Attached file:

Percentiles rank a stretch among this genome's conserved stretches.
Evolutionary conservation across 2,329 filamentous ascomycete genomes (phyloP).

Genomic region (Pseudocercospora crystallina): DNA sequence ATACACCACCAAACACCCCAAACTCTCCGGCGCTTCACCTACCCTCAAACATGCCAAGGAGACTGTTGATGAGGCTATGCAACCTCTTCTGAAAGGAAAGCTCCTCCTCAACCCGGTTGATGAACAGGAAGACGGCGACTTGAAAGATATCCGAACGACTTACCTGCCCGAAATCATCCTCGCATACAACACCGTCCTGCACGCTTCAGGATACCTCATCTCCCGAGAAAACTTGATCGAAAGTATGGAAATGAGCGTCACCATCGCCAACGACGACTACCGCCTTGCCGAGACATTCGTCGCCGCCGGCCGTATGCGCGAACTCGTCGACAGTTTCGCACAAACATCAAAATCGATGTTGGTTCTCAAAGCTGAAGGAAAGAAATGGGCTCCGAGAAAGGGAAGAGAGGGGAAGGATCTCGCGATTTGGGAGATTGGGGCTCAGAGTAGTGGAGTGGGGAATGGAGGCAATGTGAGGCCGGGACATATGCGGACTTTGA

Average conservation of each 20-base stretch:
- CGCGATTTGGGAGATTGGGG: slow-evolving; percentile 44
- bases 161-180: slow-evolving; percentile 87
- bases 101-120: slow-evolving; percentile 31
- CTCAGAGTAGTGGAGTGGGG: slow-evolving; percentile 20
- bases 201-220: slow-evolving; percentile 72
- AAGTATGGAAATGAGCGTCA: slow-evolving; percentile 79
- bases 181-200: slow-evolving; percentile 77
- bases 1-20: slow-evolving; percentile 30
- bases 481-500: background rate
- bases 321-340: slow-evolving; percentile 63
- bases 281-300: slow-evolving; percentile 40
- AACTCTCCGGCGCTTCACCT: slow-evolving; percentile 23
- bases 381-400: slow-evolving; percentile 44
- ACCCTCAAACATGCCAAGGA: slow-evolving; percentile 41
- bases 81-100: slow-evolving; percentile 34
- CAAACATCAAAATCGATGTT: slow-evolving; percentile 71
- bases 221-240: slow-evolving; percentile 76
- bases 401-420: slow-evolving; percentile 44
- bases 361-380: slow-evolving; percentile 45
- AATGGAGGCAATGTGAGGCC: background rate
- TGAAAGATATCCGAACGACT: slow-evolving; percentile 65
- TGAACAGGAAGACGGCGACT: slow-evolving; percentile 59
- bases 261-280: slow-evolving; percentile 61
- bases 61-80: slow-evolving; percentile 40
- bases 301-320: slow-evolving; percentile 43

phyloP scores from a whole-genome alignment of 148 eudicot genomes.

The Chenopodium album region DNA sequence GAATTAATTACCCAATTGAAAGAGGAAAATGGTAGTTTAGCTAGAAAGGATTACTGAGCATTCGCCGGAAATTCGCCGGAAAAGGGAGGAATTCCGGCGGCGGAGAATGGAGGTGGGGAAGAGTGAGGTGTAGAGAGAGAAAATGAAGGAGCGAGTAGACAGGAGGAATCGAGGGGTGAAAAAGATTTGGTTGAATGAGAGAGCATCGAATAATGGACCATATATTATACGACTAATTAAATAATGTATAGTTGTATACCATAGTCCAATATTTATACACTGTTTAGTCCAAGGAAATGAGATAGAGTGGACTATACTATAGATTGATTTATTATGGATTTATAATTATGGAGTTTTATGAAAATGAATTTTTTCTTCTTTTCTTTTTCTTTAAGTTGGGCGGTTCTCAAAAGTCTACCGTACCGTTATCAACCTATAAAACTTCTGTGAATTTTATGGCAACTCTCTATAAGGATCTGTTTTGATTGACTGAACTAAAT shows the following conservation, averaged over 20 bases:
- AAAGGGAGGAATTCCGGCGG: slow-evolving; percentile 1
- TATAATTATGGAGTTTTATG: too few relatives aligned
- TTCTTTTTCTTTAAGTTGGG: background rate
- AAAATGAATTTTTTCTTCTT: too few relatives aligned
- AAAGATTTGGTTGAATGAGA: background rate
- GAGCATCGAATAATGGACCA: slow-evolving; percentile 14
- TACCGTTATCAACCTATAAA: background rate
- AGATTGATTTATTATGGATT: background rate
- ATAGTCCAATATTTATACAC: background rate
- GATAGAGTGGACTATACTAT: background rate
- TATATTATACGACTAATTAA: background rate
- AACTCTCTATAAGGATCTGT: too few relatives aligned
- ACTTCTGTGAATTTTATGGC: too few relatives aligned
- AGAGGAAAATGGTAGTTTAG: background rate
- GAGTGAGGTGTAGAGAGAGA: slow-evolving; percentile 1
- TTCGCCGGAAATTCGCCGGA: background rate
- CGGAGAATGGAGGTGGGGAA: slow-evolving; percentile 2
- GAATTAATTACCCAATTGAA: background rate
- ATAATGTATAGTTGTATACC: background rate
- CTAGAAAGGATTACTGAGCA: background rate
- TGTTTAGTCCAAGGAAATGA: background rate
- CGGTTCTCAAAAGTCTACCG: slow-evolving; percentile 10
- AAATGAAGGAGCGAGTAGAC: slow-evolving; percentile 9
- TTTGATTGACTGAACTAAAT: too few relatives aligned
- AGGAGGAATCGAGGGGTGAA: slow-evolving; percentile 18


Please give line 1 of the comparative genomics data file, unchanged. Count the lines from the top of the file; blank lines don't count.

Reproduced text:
Percentiles rank a stretch among this genome's conserved stretches.